The Sudoku craze added another chapter in its phenomenal development last weekend when the gripping number puzzle made its debut as a spectator sport at its inaugural world championships in Italy.
Jana Tylova, a 31-year-old accountant from the Czech Republic, was crowned the queen of Sudoku on Saturday after beating off the challenge of two Americans in a frenetic final round of the two-day event which drew 85 contestants from 22 countries.
But it was the manner of her victory, as she hastily scrawled numbers on a flip chart in front of a room full of tense supporters and spectators, which struck Wayne Gould, the jovial New Zealander known as Suduko's "guru" since transforming the ancient puzzle into a worldwide craze.
Watching people think doesn't suggest a spectator sport with lasting appeal, but Gould sees the potential of the flip charts, which he had never seen used before in Sudoku.
One of the Americans, Thomas Snyder, found the unaccustomed attention a little offputting.
"It's something new that I have not done. It was a little distracting standing up in public and having all those photographers trying to get you from every angle, from the front, from behind. etc."
Gould's advice is that he should get used to it, as the Sudoku craze is here to stay: "I can see the day when video cameras could be fixed to the top of the flip charts.
"It doesn't really suggest itself as a spectator sport, but look at darts," he said, referring to top viewer ratings in Britain for televised darts tournaments.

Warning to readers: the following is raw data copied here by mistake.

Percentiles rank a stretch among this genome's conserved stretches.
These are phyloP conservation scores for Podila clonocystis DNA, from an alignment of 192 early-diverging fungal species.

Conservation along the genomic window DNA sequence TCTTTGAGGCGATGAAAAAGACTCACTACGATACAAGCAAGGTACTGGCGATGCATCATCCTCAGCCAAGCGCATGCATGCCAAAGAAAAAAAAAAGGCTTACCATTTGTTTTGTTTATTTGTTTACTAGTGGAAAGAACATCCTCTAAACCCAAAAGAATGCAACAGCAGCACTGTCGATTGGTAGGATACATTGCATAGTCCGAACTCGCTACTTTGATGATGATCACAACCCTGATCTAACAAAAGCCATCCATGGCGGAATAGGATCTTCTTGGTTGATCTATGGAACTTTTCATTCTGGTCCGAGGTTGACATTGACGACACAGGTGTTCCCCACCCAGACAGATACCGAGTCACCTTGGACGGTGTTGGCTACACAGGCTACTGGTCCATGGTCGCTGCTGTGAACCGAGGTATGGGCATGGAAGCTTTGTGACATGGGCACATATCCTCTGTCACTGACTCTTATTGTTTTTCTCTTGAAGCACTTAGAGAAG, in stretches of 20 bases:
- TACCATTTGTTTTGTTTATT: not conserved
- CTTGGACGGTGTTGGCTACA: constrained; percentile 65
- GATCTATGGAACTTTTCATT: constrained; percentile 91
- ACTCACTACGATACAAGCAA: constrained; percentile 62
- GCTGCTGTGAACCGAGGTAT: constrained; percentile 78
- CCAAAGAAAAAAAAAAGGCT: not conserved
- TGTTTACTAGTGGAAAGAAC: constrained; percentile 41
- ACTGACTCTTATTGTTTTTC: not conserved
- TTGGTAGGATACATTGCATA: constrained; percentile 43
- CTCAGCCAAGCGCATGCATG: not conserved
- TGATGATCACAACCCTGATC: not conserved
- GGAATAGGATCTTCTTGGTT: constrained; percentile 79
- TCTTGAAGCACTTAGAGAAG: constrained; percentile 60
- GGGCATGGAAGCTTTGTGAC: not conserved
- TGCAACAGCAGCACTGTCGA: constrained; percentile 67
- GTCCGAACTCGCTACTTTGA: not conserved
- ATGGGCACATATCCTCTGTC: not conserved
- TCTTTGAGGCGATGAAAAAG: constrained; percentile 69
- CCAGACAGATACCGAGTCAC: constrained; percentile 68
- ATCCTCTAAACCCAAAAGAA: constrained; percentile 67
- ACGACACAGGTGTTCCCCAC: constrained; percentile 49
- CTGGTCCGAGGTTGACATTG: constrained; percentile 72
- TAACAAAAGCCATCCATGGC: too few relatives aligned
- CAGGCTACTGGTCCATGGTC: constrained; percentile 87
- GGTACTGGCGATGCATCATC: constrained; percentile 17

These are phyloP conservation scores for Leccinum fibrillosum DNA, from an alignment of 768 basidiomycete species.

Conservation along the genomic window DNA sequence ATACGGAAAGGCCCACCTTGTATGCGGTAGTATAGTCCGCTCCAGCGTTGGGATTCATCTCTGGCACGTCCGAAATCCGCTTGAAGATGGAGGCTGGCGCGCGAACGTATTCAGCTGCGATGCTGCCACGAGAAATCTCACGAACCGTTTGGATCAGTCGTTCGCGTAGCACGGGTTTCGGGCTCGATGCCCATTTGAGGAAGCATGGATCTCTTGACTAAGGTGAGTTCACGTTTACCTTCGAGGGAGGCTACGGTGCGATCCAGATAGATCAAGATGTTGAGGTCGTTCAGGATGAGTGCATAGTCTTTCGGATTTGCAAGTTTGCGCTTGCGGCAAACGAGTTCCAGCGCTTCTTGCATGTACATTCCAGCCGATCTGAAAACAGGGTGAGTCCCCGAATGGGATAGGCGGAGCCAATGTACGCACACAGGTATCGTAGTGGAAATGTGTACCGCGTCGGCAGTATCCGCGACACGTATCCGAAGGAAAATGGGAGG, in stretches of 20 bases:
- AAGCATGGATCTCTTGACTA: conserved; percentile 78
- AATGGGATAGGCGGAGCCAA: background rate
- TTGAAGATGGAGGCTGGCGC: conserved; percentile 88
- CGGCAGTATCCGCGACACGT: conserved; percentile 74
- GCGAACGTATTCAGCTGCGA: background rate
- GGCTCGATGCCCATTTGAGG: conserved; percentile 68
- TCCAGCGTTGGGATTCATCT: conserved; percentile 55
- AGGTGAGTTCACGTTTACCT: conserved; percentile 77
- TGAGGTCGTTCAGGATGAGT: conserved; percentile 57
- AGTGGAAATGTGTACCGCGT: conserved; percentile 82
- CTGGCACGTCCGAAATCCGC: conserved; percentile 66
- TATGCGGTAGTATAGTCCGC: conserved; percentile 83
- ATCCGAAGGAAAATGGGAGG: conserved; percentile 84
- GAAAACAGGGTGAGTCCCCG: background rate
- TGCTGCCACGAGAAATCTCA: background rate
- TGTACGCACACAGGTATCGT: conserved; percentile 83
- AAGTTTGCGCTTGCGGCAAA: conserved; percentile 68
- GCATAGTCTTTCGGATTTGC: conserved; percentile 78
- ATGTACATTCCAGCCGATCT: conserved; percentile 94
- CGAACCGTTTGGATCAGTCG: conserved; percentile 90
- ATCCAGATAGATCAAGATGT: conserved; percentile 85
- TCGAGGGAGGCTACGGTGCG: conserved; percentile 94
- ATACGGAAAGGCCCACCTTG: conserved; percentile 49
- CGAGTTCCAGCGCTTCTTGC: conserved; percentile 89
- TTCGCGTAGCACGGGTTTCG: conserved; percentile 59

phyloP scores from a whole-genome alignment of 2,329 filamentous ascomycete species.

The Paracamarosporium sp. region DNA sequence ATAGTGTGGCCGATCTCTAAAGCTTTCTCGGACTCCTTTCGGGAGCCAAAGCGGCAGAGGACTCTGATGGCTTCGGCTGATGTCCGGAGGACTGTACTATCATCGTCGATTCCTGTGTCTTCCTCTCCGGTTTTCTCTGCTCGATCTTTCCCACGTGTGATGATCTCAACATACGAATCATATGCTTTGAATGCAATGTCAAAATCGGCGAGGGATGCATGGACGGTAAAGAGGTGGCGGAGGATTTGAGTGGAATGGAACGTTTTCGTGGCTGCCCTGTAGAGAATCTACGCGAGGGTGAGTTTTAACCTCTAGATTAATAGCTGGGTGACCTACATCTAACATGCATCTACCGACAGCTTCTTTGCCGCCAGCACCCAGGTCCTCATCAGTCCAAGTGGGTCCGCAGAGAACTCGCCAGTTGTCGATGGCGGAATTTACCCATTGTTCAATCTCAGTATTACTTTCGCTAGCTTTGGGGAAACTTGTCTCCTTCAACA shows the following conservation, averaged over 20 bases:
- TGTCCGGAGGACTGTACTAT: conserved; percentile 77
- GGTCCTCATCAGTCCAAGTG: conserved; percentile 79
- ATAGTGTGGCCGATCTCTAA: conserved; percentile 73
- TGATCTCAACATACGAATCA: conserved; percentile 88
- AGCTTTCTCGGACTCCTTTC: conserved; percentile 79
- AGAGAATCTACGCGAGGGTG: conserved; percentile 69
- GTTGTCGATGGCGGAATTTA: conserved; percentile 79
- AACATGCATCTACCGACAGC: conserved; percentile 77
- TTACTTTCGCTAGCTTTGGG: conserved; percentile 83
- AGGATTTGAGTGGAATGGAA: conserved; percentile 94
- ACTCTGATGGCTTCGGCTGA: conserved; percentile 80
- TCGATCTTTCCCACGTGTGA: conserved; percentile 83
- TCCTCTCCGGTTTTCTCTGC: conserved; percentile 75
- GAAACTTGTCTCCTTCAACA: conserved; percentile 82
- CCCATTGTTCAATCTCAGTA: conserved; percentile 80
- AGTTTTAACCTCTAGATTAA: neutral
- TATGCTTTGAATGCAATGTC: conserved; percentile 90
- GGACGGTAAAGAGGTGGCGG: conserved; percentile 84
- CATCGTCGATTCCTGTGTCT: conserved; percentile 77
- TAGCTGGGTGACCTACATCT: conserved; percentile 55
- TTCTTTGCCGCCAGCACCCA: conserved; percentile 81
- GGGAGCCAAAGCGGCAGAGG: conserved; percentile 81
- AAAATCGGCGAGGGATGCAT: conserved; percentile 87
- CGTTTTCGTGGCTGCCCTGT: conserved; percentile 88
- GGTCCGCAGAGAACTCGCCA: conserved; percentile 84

"It could be like watching grand masters playing chess, only with more action," he said.
Tylova's victory was something of a surprise as she finished only ninth after the first round -- the only woman in the top 18.
Women made up around 30 percent of the competitors and that ratio held true to the end, when the quiet Eastern European joined the two confident, chatty Americans -- Snyder, a 26-year old chemistry graduate student at Harvard University, and Huang Wei-ha, 30, a software engineer at Google.
"These guys are quite exceptional. They're practically off the planet," Gould said. "I can't begin to understand how they do the puzzles. It's all a bit too stressful and serious for me!"
The three finalists, and many of those they left in their wake, are what World Puzzle Championship inventor Will Shortz calls "top solvers." All are veterans of his annual championship in the US.
The fiendishly difficult puzzles ranged from classic Sudoku -- the familiar newspaper style grid of three-by-three boxes -- to more celebral variations such as mechanical Sudoku and extra-regions Sudoku, all worked out against the clock.
Shy or not, Tylova's life is about to change as the new "sport" in which she excels continues to grow.
According to Gould, a 60-year-old retired judge, the impact of her win will be "huge."
Gould said earlier, before the final, that the victory would impact on the winner "more than he realizes. When he dies they'll put in his obituary that he was the first ever world champion.
"He'll just have to open is mouth and say something stupid and people will think it was clever."
Journalists managed to draw a predictable declaration of gender equality from the new champion.
"There is no difference between men and women and I tried to prove that even in logic, men and women are on the same level," she said to loud cheers.